The model has inherent benefits. Selling directly to customers means brands have first-party data for every person who uses their products. The passion consumers feel toward these brands can ensure lifetime loyalty.
That loyalty isn’t accidental. These entrepreneurs are scary good at creating authentic content and distributing it in social channels, and making their customers feel like the brand “gets” them.
It’s no surprise that retail incumbents are alarmed. Digital-first brands are chipping away at their markets, and CPG companies, which have always relied on other retailers to sell their products, need to catch up.
But how exactly can a brand build a community if it has no first-party data or relationship consumers? This is a daunting task. One way is to buy a successful D2C brand, as Unilever did when it acquired Dollar Shave Club. Of course, at a $1 billion + acquisition price, this option isn’t viable for all incumbents.
What Exactly is a
Wikipedia says a community is “a feeling of fellowship with others, as a result of sharing common attitudes, interests and goals.”
In other words, community goes beyond physical proximity and speaks more toward a set of shared values, which is precisely where brands need to focus their community-building efforts. A community can be people who value sustainability or follow a keto diet -- motivations that go far beyond their decision to purchase a particular product. Understanding them will enable brands to sell stories that align with the intrinsic values of the community.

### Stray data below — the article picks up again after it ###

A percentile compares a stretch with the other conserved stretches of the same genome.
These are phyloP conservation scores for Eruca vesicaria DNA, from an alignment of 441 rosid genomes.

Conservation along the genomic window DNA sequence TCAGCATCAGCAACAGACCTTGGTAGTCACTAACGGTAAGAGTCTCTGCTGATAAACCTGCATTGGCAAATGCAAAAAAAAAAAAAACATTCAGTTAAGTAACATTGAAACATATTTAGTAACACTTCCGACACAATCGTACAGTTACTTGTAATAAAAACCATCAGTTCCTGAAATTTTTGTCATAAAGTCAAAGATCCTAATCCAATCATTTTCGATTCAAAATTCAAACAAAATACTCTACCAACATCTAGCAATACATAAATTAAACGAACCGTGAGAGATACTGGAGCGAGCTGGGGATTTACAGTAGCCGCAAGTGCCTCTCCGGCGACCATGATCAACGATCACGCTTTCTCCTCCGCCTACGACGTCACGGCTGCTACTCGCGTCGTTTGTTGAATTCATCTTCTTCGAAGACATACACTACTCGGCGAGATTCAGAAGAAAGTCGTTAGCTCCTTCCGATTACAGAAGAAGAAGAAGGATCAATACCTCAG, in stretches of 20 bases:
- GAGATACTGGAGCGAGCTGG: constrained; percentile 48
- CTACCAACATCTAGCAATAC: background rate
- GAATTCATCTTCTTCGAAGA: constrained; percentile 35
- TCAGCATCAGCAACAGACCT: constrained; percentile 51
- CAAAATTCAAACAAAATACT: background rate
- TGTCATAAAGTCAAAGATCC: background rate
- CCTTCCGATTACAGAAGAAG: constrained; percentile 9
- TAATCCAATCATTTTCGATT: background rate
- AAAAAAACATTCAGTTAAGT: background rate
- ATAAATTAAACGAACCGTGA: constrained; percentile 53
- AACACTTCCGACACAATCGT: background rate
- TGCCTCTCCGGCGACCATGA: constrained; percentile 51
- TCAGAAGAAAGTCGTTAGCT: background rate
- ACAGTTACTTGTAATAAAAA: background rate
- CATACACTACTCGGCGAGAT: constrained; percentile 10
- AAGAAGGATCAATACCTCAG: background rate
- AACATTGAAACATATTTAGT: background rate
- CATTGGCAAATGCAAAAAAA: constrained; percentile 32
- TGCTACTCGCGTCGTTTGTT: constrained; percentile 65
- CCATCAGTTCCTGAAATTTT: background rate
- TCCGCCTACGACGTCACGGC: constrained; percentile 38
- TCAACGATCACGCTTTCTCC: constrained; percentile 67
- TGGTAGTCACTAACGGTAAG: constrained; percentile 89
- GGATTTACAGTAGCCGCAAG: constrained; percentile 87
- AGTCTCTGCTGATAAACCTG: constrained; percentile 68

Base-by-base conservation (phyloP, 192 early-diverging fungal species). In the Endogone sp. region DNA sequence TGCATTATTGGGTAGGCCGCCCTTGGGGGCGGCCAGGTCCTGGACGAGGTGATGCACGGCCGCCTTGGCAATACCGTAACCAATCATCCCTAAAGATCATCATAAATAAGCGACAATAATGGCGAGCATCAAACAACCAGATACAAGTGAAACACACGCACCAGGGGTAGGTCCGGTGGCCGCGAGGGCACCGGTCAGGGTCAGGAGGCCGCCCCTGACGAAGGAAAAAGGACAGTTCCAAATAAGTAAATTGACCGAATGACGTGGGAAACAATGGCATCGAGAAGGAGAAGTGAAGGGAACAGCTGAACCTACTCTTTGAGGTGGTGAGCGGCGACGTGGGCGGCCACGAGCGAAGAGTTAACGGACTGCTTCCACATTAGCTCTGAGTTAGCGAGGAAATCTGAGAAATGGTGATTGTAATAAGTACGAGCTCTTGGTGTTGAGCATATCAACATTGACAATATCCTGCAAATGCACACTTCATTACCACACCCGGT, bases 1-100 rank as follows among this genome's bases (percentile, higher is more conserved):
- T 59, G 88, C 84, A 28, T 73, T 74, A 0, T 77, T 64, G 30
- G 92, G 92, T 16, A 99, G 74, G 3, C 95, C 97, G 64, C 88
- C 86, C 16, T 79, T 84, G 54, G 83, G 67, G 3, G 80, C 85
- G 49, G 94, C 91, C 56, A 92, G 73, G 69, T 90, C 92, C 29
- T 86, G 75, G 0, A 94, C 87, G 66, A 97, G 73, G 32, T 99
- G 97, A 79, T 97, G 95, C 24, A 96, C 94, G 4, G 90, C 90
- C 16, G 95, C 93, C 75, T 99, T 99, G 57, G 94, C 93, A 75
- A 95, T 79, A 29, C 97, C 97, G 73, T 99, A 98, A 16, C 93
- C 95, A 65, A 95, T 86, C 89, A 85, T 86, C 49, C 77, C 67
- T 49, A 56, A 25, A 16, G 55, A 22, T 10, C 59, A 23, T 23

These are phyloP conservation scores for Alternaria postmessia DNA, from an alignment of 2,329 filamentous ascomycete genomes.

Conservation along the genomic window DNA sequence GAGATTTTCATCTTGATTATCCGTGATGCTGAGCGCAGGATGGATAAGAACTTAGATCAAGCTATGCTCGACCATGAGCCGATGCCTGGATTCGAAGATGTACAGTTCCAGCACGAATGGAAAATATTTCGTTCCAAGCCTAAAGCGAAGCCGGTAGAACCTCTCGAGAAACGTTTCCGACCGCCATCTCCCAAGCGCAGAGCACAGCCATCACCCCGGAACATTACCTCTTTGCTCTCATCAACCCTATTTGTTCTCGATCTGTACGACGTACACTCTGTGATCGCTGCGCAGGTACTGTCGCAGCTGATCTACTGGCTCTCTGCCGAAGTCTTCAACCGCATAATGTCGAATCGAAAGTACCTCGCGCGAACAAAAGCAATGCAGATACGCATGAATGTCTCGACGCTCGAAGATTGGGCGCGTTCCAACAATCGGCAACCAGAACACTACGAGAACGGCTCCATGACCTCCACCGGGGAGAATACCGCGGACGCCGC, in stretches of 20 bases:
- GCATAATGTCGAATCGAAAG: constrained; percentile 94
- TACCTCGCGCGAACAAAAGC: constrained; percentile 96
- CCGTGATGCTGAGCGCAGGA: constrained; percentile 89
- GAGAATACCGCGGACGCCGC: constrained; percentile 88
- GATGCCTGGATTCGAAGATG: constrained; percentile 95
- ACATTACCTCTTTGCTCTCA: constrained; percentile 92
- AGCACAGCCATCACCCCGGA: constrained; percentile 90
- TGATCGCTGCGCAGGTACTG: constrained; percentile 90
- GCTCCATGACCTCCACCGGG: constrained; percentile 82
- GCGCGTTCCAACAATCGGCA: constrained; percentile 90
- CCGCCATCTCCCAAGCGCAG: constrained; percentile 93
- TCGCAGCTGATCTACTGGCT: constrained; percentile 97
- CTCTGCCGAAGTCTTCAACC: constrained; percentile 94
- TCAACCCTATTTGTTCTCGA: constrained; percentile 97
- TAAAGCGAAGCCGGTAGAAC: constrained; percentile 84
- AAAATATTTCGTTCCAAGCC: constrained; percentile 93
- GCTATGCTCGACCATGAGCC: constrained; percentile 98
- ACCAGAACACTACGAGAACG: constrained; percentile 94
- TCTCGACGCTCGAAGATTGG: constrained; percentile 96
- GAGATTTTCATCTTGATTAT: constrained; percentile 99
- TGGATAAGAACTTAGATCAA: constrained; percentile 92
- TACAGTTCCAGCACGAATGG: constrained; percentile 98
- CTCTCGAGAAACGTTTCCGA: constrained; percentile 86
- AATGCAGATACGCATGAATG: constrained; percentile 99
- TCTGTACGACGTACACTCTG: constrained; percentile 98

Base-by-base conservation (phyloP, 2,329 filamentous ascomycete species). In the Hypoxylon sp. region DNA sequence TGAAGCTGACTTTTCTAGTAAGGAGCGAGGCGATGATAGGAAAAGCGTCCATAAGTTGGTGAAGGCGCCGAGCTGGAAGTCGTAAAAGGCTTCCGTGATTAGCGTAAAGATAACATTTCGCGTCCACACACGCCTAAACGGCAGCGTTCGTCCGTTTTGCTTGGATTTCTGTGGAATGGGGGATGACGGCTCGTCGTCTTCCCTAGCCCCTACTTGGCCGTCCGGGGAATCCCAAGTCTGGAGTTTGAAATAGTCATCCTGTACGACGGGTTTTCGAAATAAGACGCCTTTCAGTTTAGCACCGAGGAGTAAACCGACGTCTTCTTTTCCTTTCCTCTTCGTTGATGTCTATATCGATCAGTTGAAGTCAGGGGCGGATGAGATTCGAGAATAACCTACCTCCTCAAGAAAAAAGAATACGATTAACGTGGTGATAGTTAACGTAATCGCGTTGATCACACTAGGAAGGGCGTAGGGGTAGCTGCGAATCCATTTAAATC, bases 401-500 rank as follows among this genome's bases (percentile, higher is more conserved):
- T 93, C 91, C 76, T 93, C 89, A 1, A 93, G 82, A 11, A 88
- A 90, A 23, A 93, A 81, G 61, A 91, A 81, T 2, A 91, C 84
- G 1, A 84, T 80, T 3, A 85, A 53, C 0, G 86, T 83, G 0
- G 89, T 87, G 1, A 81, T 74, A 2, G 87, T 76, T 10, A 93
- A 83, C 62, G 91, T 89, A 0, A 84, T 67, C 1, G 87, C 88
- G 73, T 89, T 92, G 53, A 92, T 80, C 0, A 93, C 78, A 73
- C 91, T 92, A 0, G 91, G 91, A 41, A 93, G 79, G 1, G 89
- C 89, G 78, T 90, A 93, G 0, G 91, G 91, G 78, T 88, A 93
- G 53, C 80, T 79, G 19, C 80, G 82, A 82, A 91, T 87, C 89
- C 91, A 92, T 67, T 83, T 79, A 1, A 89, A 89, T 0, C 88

But there’s a kicker: How do incumbents even begin the process, much less surpass the D2C brands?
Brands have one of two options: either begin by building their own D2C community from scratch by following something like the Interactive Advertising Bureau's DTC playbook, or they can identify and leverage an existing community.
The latter is compelling simply because it allows CPG companies to jumpstart the process by taking advantage of what I call “the other D2C,” which is direct-to-community.
The premise is simple: communities who are receptive to a brand because it resonates with their core values already exist. Rather than build a community from scratch as the D2C brands have done, incumbents can integrate themselves into existing ones. Authentic content tailored to the existing communities is pretty much the only prerequisite to success.
The trick is to identify the communities with whom a product or brand currently resonates, but that’s where technology comes in. Graph technology -- the same tech that Google relied on to revolutionize the web -- excels at community detection.
There’s no denying that consumers have changed. In a world of commodification, they thirst for authenticity. This is the real value that drives D2C success, and those incumbents that figure out how to create and leverage it will prosper.